As China’s Hubei Province remains under lockdown due to the coronavirus epidemic, residents are complaining that law enforcement personnel have been using harsh and unreasonable tactics that are reminiscent of the Cultural Revolution to control the public. Some of these incidents have been caught on video and shared on Chinese social media, sparking outrage among viewers.
To curb the spread of the coronavirus, large gatherings are forbidden. However, just playing a card game with your family at home to pass time can have serious repercussions.
A family of four in Anlu City, Hubei Province, was publicly humiliated and paraded through the streets by police on Feb. 14 for playing poker at home. The local police ordered them to publicly read out a “repentance” letter afterwards.
A video posted online shows the family standing in front of a government building, with a man holding a “repentance” letter and leading the other three family members in reading it word by word: “Our family of four played poker in our house this afternoon, which is in violation of the order not to gather or play poker during this emergency period. We were wrong!” After reading the statement, they were made to stand there for a long time as punishment before being allowed to go home.
Another family played mahjong, a Chinese board game, at their home in Xiaogan City when a group of law enforcement personnel barged into the house and threw the mahjong tiles to the floor. This angered the family’s son, and he threw some of the mahjong tiles back at the intruders. As a result, they held him back and slapped him several times. In the end, the mahjong table was smashed. The incident prompted the son to ask whether this meant that a family can’t even have meals together.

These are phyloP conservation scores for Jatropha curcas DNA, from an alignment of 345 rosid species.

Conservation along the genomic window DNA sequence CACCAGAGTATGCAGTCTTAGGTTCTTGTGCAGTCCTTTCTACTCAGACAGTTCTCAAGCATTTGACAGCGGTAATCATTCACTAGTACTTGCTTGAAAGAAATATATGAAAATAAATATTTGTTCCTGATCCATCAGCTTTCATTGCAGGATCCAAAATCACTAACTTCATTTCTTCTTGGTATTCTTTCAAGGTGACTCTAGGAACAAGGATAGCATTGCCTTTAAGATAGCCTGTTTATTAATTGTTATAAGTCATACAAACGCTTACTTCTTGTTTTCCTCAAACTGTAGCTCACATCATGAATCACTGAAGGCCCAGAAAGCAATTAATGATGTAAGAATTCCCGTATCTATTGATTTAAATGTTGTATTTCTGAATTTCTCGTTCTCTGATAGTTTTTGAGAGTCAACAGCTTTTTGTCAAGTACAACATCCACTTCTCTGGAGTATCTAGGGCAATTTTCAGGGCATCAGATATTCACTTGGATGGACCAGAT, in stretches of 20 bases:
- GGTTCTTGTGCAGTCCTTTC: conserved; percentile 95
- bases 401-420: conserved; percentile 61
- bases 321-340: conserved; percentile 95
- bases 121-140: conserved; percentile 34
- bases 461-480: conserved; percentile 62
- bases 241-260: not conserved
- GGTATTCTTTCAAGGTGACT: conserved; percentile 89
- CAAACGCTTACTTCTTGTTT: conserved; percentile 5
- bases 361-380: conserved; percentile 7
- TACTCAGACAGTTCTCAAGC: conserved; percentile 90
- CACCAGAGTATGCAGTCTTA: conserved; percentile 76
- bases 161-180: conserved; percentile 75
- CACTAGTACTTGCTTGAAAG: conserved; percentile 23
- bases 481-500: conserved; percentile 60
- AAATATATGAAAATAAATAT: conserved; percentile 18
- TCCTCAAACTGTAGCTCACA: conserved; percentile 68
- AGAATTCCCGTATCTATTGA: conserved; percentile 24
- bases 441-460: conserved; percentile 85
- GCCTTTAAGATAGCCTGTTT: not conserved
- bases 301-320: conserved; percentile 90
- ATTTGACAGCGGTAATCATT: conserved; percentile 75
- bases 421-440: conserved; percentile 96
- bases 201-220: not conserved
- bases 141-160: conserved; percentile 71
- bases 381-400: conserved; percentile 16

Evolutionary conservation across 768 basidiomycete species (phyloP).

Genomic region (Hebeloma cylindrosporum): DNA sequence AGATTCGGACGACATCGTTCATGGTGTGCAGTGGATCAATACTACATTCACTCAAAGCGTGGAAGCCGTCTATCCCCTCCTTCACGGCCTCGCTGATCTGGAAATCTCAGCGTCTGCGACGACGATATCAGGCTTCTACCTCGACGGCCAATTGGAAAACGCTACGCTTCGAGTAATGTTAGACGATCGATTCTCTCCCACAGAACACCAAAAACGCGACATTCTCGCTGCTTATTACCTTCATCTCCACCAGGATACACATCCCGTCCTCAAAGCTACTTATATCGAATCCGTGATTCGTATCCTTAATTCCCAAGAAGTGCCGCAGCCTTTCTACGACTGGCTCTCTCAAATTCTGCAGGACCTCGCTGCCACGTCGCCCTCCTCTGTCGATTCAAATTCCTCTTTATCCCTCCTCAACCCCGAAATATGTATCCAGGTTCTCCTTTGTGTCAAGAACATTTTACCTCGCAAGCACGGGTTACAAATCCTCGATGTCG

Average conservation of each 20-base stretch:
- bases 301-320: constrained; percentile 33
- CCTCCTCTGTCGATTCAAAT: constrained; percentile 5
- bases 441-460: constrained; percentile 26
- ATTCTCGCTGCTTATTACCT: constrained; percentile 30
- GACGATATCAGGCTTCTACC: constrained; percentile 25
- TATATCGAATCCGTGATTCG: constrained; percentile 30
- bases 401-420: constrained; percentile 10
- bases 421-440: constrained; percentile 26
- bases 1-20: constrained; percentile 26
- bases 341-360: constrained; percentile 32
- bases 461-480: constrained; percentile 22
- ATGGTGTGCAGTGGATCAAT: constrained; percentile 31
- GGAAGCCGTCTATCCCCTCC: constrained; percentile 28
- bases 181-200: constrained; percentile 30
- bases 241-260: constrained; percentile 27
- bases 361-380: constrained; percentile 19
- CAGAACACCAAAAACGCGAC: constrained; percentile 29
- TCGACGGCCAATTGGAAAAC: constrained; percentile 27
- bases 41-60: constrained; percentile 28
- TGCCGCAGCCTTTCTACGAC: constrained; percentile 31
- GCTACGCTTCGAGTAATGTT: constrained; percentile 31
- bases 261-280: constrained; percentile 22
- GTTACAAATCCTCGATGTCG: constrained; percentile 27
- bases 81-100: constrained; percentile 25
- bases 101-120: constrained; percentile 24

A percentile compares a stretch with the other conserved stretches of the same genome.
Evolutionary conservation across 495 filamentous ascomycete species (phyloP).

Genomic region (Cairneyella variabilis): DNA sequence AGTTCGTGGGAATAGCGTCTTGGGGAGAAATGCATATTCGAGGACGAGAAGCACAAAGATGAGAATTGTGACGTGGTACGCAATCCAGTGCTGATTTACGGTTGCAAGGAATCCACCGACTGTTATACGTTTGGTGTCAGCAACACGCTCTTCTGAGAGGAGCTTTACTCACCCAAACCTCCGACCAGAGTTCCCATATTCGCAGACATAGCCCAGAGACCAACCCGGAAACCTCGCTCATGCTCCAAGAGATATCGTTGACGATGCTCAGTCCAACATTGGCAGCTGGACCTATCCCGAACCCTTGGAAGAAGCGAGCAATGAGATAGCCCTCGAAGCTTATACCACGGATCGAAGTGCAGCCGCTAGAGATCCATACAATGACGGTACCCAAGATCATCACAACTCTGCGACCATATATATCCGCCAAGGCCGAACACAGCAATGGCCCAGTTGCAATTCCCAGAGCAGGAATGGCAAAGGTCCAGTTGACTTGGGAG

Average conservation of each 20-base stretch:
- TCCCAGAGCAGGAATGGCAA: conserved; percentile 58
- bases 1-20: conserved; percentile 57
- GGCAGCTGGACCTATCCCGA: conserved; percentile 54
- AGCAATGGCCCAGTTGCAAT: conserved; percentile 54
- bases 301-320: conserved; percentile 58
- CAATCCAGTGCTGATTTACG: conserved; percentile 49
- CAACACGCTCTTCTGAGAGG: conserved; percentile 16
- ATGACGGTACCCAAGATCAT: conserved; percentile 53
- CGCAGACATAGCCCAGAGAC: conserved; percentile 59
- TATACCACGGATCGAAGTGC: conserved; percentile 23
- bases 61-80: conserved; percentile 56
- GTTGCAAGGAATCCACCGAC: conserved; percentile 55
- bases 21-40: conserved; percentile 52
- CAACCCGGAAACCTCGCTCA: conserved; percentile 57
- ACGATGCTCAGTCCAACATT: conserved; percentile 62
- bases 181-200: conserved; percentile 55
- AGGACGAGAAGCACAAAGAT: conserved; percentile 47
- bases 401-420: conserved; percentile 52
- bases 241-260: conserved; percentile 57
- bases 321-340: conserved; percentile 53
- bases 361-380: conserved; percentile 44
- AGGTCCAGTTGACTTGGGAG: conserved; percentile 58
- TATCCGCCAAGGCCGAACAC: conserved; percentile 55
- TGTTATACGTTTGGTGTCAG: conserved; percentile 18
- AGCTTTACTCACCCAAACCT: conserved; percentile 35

— 曾錚 Jennifer Zeng (@jenniferatntd) February 13, 2020
Many other cases have been posted of people being beaten or paraded through the streets in chains because they didn’t wear masks.
In one of these videos, police restrained a man who did not wear a mask while walking on the street, and told the person in charge of disinfection, “come disinfect him!”
The person then sprayed disinfectant on the man’s body and the ground adjacent to him.
In Xi’an City, someone’s pet dog was beaten to death by a coronavirus prevention personnel with the excuse that dogs shouldn’t be walked during the outbreak.
Many people vented their anger online, saying it reminded them of the political campaigns of the past.
“Paraded through the streets?” one internet user asked. “Such mental trauma can be fatal. How are these people going to live? It’s like the cracking down on landlords in the past! I heard from my mother that my grandmother’s family used to be paraded through the streets wearing tall hats. How evil this is!”
After the communists took control of China in 1949, they launched several political campaigns—from the 1950s through the 70s. People who were labeled as “bad elements” or “counter-revolutionaries” were denounced, forced to wear tall hats and paraded through the streets as a means of humiliation. Many committed suicide because they could not endure the mistreatment.
“Committing acts of violence in the name of epidemic prevention, and slapping people in the face—isn’t this going back to the Cultural Revolution when Red Guards acted violently?” another social media user asked.
“History has shown that the absence of rule of law is far more terrible than the contagion we are experiencing today,” another stated.